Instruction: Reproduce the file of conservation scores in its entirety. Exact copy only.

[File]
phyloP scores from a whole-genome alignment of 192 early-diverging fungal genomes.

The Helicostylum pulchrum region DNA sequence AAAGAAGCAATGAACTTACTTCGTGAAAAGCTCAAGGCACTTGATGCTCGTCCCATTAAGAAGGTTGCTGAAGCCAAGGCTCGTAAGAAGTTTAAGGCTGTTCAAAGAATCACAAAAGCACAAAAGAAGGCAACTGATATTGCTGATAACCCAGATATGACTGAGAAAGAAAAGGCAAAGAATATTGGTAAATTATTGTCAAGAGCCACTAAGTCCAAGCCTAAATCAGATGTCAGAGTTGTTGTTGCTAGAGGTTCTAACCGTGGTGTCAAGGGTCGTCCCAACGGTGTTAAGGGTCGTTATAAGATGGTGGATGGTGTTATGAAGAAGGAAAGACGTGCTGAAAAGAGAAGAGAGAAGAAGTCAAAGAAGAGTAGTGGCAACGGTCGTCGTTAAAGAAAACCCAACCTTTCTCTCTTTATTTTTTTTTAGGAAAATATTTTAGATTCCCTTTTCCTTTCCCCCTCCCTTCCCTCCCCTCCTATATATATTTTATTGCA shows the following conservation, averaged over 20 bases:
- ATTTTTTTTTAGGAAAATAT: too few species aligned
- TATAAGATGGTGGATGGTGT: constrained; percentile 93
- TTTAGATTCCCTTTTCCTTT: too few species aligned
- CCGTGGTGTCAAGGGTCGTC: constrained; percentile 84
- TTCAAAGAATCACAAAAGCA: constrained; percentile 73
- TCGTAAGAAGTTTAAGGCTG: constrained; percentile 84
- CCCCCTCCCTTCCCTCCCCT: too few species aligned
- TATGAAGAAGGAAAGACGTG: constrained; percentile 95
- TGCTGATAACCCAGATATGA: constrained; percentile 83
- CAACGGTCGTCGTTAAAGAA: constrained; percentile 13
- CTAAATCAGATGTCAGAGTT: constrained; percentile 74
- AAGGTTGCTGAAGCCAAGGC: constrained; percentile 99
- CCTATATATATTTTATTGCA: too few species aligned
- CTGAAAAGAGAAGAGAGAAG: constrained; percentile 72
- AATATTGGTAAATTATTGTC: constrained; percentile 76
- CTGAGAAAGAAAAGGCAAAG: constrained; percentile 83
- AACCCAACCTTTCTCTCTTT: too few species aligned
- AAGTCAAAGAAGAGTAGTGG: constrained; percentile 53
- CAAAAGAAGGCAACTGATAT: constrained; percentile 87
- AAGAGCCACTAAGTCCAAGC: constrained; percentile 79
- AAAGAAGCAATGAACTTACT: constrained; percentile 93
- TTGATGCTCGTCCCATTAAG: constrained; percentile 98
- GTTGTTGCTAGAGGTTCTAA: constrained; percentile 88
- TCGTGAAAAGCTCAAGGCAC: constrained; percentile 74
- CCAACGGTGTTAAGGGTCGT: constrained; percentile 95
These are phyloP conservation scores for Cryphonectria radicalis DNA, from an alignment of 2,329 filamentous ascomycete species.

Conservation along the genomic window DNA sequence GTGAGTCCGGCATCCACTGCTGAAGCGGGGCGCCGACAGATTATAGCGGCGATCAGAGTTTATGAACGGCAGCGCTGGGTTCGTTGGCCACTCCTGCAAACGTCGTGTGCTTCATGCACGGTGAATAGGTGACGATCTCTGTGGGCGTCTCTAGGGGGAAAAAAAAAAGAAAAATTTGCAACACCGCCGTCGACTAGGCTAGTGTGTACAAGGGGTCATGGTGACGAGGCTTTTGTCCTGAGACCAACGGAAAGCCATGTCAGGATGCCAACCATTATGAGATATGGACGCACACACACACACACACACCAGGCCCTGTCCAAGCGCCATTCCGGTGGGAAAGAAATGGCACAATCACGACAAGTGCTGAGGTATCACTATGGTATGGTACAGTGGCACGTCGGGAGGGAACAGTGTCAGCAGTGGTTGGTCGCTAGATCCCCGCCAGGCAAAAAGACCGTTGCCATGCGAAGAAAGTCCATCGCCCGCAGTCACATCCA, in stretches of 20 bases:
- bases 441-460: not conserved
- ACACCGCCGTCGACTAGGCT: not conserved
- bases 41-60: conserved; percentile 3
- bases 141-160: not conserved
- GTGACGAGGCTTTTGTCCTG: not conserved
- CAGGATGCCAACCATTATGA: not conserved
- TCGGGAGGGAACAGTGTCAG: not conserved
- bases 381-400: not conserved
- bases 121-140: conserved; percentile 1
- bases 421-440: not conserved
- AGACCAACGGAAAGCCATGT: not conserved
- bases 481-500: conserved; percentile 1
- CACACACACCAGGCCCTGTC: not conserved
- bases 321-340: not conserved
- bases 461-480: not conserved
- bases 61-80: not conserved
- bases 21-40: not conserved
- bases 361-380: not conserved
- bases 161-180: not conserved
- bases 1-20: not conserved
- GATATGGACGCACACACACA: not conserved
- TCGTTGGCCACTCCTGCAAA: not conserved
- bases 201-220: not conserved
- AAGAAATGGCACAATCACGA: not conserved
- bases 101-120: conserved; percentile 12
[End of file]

phyloP scores from a whole-genome alignment of 192 early-diverging fungal genomes.

The Helicostylum pulchrum region DNA sequence AAAGAAGCAATGAACTTACTTCGTGAAAAGCTCAAGGCACTTGATGCTCGTCCCATTAAGAAGGTTGCTGAAGCCAAGGCTCGTAAGAAGTTTAAGGCTGTTCAAAGAATCACAAAAGCACAAAAGAAGGCAACTGATATTGCTGATAACCCAGATATGACTGAGAAAGAAAAGGCAAAGAATATTGGTAAATTATTGTCAAGAGCCACTAAGTCCAAGCCTAAATCAGATGTCAGAGTTGTTGTTGCTAGAGGTTCTAACCGTGGTGTCAAGGGTCGTCCCAACGGTGTTAAGGGTCGTTATAAGATGGTGGATGGTGTTATGAAGAAGGAAAGACGTGCTGAAAAGAGAAGAGAGAAGAAGTCAAAGAAGAGTAGTGGCAACGGTCGTCGTTAAAGAAAACCCAACCTTTCTCTCTTTATTTTTTTTTAGGAAAATATTTTAGATTCCCTTTTCCTTTCCCCCTCCCTTCCCTCCCCTCCTATATATATTTTATTGCA shows the following conservation, averaged over 20 bases:
- ATTTTTTTTTAGGAAAATAT: too few species aligned
- TATAAGATGGTGGATGGTGT: constrained; percentile 93
- TTTAGATTCCCTTTTCCTTT: too few species aligned
- CCGTGGTGTCAAGGGTCGTC: constrained; percentile 84
- TTCAAAGAATCACAAAAGCA: constrained; percentile 73
- TCGTAAGAAGTTTAAGGCTG: constrained; percentile 84
- CCCCCTCCCTTCCCTCCCCT: too few species aligned
- TATGAAGAAGGAAAGACGTG: constrained; percentile 95
- TGCTGATAACCCAGATATGA: constrained; percentile 83
- CAACGGTCGTCGTTAAAGAA: constrained; percentile 13
- CTAAATCAGATGTCAGAGTT: constrained; percentile 74
- AAGGTTGCTGAAGCCAAGGC: constrained; percentile 99
- CCTATATATATTTTATTGCA: too few species aligned
- CTGAAAAGAGAAGAGAGAAG: constrained; percentile 72
- AATATTGGTAAATTATTGTC: constrained; percentile 76
- CTGAGAAAGAAAAGGCAAAG: constrained; percentile 83
- AACCCAACCTTTCTCTCTTT: too few species aligned
- AAGTCAAAGAAGAGTAGTGG: constrained; percentile 53
- CAAAAGAAGGCAACTGATAT: constrained; percentile 87
- AAGAGCCACTAAGTCCAAGC: constrained; percentile 79
- AAAGAAGCAATGAACTTACT: constrained; percentile 93
- TTGATGCTCGTCCCATTAAG: constrained; percentile 98
- GTTGTTGCTAGAGGTTCTAA: constrained; percentile 88
- TCGTGAAAAGCTCAAGGCAC: constrained; percentile 74
- CCAACGGTGTTAAGGGTCGT: constrained; percentile 95
These are phyloP conservation scores for Cryphonectria radicalis DNA, from an alignment of 2,329 filamentous ascomycete species.

Conservation along the genomic window DNA sequence GTGAGTCCGGCATCCACTGCTGAAGCGGGGCGCCGACAGATTATAGCGGCGATCAGAGTTTATGAACGGCAGCGCTGGGTTCGTTGGCCACTCCTGCAAACGTCGTGTGCTTCATGCACGGTGAATAGGTGACGATCTCTGTGGGCGTCTCTAGGGGGAAAAAAAAAAGAAAAATTTGCAACACCGCCGTCGACTAGGCTAGTGTGTACAAGGGGTCATGGTGACGAGGCTTTTGTCCTGAGACCAACGGAAAGCCATGTCAGGATGCCAACCATTATGAGATATGGACGCACACACACACACACACACCAGGCCCTGTCCAAGCGCCATTCCGGTGGGAAAGAAATGGCACAATCACGACAAGTGCTGAGGTATCACTATGGTATGGTACAGTGGCACGTCGGGAGGGAACAGTGTCAGCAGTGGTTGGTCGCTAGATCCCCGCCAGGCAAAAAGACCGTTGCCATGCGAAGAAAGTCCATCGCCCGCAGTCACATCCA, in stretches of 20 bases:
- bases 441-460: not conserved
- ACACCGCCGTCGACTAGGCT: not conserved
- bases 41-60: conserved; percentile 3
- bases 141-160: not conserved
- GTGACGAGGCTTTTGTCCTG: not conserved
- CAGGATGCCAACCATTATGA: not conserved
- TCGGGAGGGAACAGTGTCAG: not conserved
- bases 381-400: not conserved
- bases 121-140: conserved; percentile 1
- bases 421-440: not conserved
- AGACCAACGGAAAGCCATGT: not conserved
- bases 481-500: conserved; percentile 1
- CACACACACCAGGCCCTGTC: not conserved
- bases 321-340: not conserved
- bases 461-480: not conserved
- bases 61-80: not conserved
- bases 21-40: not conserved
- bases 361-380: not conserved
- bases 161-180: not conserved
- bases 1-20: not conserved
- GATATGGACGCACACACACA: not conserved
- TCGTTGGCCACTCCTGCAAA: not conserved
- bases 201-220: not conserved
- AAGAAATGGCACAATCACGA: not conserved
- bases 101-120: conserved; percentile 12